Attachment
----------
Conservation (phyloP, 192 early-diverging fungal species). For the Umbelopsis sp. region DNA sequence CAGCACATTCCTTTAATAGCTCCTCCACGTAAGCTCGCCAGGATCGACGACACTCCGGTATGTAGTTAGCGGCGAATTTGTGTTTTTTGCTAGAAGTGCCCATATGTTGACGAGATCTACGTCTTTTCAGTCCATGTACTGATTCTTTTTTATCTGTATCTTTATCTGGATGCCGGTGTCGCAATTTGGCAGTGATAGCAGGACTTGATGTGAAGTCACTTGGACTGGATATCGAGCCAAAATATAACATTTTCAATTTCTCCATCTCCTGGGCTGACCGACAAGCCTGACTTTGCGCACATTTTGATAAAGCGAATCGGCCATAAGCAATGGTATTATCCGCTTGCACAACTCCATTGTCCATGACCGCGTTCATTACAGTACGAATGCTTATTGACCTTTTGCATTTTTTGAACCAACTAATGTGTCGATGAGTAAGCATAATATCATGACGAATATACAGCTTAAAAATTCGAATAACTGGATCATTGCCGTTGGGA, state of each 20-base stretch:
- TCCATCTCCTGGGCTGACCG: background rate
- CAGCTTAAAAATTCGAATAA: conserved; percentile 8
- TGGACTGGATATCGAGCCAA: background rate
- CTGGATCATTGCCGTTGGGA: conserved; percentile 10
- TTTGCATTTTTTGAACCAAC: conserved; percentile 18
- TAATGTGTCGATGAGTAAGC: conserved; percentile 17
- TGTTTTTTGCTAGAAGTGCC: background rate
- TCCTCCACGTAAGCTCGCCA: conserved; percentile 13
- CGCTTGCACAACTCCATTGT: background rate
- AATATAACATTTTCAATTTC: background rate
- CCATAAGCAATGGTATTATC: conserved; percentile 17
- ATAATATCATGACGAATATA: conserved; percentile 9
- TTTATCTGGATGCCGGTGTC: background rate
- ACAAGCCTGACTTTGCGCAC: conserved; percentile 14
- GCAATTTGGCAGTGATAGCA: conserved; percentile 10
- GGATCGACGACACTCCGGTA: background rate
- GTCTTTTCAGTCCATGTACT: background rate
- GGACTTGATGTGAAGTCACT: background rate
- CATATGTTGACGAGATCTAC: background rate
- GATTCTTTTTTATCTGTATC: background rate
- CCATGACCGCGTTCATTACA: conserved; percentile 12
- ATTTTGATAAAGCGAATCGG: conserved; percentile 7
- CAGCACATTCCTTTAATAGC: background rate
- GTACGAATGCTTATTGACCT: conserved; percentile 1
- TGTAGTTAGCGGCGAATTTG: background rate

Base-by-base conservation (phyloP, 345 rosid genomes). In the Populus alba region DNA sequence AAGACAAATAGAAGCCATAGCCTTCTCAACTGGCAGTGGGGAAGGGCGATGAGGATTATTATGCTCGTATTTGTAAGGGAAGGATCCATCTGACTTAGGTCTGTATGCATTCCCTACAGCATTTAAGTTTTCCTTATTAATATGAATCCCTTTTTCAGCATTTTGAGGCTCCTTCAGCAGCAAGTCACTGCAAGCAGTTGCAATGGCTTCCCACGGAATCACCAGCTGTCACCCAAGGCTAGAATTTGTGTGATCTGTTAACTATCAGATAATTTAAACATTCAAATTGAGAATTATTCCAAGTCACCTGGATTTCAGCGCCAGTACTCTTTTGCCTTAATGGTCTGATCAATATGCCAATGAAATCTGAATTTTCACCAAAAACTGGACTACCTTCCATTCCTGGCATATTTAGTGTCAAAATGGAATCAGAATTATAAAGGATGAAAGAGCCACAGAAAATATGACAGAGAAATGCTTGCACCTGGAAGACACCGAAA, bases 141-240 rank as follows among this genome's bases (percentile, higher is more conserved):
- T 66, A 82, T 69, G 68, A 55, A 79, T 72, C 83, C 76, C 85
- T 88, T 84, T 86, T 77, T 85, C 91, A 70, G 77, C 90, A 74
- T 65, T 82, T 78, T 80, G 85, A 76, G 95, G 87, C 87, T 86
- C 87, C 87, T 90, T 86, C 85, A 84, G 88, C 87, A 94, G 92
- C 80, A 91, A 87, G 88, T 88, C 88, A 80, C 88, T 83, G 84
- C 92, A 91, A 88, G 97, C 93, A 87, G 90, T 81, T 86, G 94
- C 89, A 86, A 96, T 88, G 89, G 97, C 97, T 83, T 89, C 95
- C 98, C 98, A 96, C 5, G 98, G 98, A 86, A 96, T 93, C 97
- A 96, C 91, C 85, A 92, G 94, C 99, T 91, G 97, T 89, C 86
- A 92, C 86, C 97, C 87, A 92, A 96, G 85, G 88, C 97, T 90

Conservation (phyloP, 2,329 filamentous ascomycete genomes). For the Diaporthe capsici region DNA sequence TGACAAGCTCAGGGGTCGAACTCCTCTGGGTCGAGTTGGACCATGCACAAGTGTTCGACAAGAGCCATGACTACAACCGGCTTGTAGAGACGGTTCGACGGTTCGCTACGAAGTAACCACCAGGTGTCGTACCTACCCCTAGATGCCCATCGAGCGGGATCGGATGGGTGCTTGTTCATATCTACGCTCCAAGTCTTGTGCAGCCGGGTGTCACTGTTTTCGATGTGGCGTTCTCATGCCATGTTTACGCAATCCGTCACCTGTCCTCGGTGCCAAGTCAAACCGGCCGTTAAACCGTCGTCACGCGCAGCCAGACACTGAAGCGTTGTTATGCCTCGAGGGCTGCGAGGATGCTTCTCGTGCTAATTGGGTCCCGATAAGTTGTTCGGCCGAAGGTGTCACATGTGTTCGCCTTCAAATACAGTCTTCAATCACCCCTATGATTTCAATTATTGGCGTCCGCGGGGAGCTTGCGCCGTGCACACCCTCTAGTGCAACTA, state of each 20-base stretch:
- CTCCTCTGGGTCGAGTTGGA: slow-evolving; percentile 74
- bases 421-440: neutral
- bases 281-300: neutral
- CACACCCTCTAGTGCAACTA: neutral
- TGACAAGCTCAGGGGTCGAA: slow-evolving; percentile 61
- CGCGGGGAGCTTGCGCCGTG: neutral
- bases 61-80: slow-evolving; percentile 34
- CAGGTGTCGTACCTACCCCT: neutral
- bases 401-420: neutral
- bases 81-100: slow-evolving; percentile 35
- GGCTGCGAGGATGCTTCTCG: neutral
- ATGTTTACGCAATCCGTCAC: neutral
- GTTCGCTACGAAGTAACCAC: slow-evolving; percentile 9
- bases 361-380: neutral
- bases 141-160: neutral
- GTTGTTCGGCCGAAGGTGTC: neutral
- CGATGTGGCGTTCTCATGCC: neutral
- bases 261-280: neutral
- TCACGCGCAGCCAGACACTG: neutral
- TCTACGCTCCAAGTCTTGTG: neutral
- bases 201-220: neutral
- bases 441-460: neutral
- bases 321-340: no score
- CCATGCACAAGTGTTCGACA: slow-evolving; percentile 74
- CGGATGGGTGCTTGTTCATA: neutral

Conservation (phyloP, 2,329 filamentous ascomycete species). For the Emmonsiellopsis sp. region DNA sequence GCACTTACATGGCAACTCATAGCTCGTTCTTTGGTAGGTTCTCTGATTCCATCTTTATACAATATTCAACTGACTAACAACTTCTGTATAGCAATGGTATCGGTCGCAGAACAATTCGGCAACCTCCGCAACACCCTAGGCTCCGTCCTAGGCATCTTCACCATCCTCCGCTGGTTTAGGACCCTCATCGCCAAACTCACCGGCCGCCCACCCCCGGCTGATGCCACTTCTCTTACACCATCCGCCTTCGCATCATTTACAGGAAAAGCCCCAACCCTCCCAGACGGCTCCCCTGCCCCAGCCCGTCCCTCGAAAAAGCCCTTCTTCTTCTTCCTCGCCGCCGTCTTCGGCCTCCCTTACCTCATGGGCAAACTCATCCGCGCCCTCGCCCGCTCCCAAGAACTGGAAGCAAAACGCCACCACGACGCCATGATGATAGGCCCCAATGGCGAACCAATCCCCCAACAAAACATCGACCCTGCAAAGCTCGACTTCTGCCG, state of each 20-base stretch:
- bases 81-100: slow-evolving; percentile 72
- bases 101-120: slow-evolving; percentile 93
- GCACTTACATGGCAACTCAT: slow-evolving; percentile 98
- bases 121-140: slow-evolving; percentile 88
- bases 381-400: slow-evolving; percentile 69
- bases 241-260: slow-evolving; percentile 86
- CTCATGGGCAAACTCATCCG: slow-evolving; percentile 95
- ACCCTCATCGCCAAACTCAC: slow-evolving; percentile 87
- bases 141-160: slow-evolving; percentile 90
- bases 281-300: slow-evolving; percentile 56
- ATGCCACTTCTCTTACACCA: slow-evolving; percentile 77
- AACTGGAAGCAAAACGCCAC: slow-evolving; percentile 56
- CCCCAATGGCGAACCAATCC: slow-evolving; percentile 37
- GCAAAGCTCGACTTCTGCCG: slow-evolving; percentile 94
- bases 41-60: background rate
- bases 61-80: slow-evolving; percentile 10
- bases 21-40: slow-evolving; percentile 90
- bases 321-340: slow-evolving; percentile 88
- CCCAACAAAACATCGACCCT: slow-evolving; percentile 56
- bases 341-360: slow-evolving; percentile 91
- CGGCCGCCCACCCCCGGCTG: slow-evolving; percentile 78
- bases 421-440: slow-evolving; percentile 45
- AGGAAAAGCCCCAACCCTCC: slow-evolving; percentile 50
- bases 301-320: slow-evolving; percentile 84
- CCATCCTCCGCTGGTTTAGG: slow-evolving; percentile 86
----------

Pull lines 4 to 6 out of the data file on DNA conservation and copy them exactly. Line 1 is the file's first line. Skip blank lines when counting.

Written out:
- TGGACTGGATATCGAGCCAA: background rate
- CTGGATCATTGCCGTTGGGA: conserved; percentile 10
- TTTGCATTTTTTGAACCAAC: conserved; percentile 18